Download
advanced metallic materials n.
Skip this Video
Loading SlideShow in 5 Seconds..
Advanced metallic materials PowerPoint Presentation
Download Presentation
Advanced metallic materials

Advanced metallic materials

473 Views Download Presentation
Download Presentation

Advanced metallic materials

- - - - - - - - - - - - - - - - - - - - - - - - - - - E N D - - - - - - - - - - - - - - - - - - - - - - - - - - -
Presentation Transcript

  1. Advanced metallic materials Prof. Priit Kulu

  2. Outline • High-strength structural steels • High-performance tool steels • Metallic-ceramicmaterials • Light-weight metals and alloys • Superalloys Advanced metallic materials 2

  3. Metallic materials with superior properties Structuralalloys Mg- and Al-alloys with superior properties, Al-metaglass, foams Superconductive NbTi, Nb3Sn, Nb3Ge Ti-alloys with thermomechanical properties, superalloys, maragingsteels, intermetallides, high-density alloys, shape-memory alloys Neodymium rare-earth magnets (alloysofNd, Fe and B) are strongestknownpermanentmagnets. Sm-Comagnets Amorphousalloyswithchemical and thermalproperties, Ni- and Fe aluminates Biocompatible Ti-alloys Advanced metallic materials Advanced metallic materials 3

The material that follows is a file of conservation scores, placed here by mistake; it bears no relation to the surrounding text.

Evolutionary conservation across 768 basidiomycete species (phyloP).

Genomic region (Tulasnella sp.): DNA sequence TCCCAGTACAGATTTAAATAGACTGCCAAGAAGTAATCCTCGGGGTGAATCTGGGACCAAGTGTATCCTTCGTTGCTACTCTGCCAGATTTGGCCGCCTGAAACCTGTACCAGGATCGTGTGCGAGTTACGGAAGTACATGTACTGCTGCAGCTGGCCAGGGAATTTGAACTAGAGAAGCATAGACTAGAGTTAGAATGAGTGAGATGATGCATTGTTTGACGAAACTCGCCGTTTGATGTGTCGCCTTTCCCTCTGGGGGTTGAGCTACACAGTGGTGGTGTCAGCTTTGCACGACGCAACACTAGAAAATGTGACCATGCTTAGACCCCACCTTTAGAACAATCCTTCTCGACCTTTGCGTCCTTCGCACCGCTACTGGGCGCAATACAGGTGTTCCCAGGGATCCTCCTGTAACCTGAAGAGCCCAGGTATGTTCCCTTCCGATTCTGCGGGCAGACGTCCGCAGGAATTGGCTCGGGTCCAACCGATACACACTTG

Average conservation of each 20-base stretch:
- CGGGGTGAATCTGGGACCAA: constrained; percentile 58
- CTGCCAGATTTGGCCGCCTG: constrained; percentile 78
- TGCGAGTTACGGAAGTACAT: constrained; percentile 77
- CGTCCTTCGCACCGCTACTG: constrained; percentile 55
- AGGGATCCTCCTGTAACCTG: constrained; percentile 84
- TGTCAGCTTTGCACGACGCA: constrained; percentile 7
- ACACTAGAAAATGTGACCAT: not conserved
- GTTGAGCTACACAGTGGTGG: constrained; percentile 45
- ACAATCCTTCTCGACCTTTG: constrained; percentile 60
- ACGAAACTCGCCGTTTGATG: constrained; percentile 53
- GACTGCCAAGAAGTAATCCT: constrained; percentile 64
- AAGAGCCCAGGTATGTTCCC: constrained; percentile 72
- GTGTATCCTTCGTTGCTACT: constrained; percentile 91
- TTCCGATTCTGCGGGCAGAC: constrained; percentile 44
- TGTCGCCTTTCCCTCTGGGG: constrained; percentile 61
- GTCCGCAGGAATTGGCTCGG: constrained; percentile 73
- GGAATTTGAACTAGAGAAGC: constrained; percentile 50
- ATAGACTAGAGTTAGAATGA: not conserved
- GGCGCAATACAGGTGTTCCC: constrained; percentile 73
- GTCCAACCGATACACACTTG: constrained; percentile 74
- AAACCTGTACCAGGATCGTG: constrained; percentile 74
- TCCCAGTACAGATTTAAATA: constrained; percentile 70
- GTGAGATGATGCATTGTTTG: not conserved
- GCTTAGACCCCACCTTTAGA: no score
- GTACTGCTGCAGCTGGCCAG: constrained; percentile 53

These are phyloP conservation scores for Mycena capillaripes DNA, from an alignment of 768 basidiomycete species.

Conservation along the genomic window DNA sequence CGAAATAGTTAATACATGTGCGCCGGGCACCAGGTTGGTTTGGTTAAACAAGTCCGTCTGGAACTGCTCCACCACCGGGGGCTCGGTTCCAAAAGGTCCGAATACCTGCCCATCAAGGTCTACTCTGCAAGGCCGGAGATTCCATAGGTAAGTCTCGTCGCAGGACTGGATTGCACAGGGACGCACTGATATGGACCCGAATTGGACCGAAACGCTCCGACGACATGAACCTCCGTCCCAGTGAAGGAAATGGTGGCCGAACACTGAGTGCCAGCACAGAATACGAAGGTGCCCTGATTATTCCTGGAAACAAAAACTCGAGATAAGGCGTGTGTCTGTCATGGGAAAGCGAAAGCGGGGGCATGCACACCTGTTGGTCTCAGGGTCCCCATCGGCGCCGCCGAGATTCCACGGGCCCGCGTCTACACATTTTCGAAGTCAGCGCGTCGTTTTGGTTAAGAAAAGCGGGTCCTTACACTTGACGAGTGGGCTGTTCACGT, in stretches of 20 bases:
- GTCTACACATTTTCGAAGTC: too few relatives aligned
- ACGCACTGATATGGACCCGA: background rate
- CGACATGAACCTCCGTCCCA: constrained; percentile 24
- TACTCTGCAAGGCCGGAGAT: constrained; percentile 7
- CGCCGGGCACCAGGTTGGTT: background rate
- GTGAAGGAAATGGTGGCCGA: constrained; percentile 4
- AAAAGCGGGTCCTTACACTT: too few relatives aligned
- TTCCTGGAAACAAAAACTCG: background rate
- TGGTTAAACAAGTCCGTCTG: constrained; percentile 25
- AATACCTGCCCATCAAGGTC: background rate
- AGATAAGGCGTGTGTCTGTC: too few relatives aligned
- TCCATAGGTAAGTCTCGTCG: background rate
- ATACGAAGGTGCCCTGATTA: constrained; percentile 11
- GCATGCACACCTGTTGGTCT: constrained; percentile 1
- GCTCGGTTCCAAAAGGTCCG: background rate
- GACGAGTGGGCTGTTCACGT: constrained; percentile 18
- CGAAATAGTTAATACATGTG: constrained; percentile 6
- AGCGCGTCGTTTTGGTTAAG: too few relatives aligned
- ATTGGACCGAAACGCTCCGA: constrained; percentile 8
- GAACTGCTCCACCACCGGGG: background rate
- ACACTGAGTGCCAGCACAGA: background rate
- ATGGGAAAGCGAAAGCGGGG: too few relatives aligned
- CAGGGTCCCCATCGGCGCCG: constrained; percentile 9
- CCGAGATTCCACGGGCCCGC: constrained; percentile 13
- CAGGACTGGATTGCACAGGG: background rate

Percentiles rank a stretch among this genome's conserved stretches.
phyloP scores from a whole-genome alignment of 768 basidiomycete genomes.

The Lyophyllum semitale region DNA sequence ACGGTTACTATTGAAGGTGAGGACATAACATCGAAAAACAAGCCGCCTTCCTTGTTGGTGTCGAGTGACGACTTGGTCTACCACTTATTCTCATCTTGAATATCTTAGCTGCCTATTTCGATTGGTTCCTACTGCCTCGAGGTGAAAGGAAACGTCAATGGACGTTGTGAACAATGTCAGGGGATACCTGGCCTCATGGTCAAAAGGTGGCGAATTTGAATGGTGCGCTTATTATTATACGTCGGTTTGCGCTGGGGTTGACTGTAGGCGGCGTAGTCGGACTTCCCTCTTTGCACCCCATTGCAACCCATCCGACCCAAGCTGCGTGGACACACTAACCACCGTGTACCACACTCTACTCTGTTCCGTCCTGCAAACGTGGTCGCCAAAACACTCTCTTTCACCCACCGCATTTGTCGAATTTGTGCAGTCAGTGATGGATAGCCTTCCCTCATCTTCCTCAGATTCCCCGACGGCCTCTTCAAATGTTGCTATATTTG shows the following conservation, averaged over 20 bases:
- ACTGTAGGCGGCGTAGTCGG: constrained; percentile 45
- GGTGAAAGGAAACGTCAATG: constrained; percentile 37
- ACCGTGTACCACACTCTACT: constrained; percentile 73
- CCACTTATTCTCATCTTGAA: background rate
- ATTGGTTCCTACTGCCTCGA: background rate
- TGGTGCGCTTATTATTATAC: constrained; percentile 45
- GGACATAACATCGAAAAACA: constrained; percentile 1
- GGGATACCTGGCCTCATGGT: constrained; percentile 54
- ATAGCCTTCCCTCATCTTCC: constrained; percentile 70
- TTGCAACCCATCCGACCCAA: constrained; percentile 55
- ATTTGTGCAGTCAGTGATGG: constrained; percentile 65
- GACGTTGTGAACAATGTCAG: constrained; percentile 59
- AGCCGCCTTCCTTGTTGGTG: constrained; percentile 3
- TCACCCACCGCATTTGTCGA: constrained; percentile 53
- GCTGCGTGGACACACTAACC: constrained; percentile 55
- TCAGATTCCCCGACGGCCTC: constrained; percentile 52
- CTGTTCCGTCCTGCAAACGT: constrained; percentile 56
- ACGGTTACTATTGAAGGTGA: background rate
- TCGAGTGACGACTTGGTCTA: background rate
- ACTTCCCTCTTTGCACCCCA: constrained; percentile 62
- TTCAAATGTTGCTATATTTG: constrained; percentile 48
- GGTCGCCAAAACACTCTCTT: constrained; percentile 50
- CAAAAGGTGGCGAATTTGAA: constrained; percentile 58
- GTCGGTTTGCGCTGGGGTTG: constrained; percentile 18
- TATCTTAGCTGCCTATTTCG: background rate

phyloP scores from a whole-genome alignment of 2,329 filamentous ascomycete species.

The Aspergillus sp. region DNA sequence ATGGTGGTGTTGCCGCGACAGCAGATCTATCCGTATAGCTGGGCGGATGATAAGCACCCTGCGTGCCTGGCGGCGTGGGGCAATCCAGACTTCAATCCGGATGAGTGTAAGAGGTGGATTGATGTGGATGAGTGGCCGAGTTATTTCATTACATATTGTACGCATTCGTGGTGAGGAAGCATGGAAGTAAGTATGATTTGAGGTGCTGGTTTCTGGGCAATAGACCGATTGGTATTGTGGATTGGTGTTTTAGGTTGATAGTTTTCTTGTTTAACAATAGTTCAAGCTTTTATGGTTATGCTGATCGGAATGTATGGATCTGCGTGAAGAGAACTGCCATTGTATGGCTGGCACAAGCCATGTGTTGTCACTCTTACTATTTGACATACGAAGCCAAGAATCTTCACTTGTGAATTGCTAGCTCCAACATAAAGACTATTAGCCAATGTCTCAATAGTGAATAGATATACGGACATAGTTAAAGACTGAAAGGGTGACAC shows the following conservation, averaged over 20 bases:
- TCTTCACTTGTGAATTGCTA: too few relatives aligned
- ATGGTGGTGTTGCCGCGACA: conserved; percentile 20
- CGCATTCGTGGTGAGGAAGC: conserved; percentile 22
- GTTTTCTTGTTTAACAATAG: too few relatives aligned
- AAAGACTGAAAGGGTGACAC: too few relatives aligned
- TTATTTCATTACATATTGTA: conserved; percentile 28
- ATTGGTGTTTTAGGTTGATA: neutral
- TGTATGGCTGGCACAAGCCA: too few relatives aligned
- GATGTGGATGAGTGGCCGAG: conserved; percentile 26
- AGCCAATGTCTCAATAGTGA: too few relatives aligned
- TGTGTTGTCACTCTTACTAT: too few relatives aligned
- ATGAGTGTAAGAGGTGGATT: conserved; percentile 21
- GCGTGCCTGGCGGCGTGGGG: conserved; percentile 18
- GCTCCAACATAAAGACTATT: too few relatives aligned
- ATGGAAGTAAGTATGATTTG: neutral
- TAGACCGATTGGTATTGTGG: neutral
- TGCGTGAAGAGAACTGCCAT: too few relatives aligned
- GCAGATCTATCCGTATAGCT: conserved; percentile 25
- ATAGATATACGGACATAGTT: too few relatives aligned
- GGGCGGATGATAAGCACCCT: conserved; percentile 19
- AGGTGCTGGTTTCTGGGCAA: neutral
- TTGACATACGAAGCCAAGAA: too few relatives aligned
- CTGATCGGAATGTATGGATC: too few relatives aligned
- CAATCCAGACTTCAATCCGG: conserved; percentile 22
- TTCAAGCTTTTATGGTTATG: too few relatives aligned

4. Strength groups of materials Classification based on tensilestrength (Rm) of materials • Low-strength (<250 N/mm2) • Mid-strength (250...750 N/mm2) • High-strength (750...1500 N/mm2) • Ultrahigh-strength (<1500 N/mm2) Advanced metallic materials 4

  5. Production technologies of hihg-strength steels and alloys Advanced metallic materials 5

  6. High-strength structural steels • High-performance tool steels • Metallic-ceramicmaterials • Light-weight metals and alloys • Superalloys Advanced metallic materials 6